Hungary unlikely to meet its Zrínyi 2026 spending target due to economic impact of COVID-19, says GlobalData

Hungary’s defense budget saw an increase over the 2017-2021 period due to the announcement of its modernization program, Zrínyi 2026. The government will develop its defense fleet through several important procurements and increase its defense expenditure to reach 2% of its overall GDP by 2024. However, Hungary is unlikely to meet its Zrínyi 2026 spending target due to the economic impact of COVID-19, says GlobalData, a leading data and analytics company.

According to GlobalData’s report, ‘Hungary Defense Market – Attractiveness, Competitive Landscape and Forecasts to 2026’, Hungary’s defense budget saw a -4.3% year-on-year (Y-o-Y) change from 2020, decreasing from US$2.8bn in 2020 to US$2.7bn in 2021 as the country experienced an economic downturn due to the COVID-19 pandemic. Although defense expenditure is expected to witness a steady increase over 2022–2026 with a compound annual growth rate (CAGR) of 6.65%, it would only amount to 1.7% of the country’s GDP, rather than the 2% needed to meet its spending target.

According to the modernization plan, the increase in spending to reach 2% of the country’s overall GDP is required to achieve the necessary upgrades and acquisitions. This also meets NATO’s defense expenditure targets of 2% of a country’s total GDP. Secondly, the increase in defense spending would strengthen Hungary’s domestic defense industry by producing equipment for export. Hungary is expected to invest in advanced technologies and cybercrime control systems in addition to traditional military equipment.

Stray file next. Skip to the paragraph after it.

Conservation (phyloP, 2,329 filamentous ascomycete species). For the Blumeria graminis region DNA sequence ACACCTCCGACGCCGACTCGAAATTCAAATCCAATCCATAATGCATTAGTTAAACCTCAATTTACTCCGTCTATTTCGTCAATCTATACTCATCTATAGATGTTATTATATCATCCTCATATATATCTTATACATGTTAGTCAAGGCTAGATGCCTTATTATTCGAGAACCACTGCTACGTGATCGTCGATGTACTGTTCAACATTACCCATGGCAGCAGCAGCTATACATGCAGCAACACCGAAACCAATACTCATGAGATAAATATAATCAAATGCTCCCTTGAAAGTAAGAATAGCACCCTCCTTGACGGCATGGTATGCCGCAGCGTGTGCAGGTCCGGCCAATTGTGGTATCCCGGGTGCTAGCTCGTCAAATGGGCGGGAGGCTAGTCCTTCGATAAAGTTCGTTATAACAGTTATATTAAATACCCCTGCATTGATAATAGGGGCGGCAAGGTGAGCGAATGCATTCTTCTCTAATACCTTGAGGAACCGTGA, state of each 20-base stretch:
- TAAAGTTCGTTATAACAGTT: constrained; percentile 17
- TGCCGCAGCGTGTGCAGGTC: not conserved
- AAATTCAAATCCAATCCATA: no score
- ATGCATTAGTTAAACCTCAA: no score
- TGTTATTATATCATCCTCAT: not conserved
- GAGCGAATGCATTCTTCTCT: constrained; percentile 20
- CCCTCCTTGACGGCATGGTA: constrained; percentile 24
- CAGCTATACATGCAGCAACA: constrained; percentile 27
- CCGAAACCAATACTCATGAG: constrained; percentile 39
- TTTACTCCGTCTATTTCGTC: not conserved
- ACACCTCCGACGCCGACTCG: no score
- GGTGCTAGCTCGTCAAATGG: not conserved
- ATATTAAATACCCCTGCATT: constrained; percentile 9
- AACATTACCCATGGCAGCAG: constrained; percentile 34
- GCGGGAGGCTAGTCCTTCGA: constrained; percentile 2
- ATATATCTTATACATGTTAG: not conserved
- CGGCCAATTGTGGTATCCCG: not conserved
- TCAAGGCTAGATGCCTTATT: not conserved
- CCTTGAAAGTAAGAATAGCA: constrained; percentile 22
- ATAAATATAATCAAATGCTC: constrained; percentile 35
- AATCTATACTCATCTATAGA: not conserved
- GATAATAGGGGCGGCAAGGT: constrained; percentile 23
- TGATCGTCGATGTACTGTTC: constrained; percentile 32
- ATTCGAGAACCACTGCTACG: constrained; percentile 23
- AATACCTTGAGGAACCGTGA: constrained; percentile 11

Chloe Glynn, Intern at GlobalData, comments: “Several partnerships and agreements have already formed, such as the acquisition of the Austrian defense company, Hinterberger Defence, and the signing of an agreement with Czech arms-manufacturer, Česká Zbrojovka, to build an arms factory. Finally, the program has led to the procurement of a large number of tanks, armored vehicles, helicopters and associated weaponry.

“Global military spending has increased by 2.6% despite the pandemic. Hungary’s aim at modernization and acquisitions should follow the same trend of delayed, but growing military spending.”

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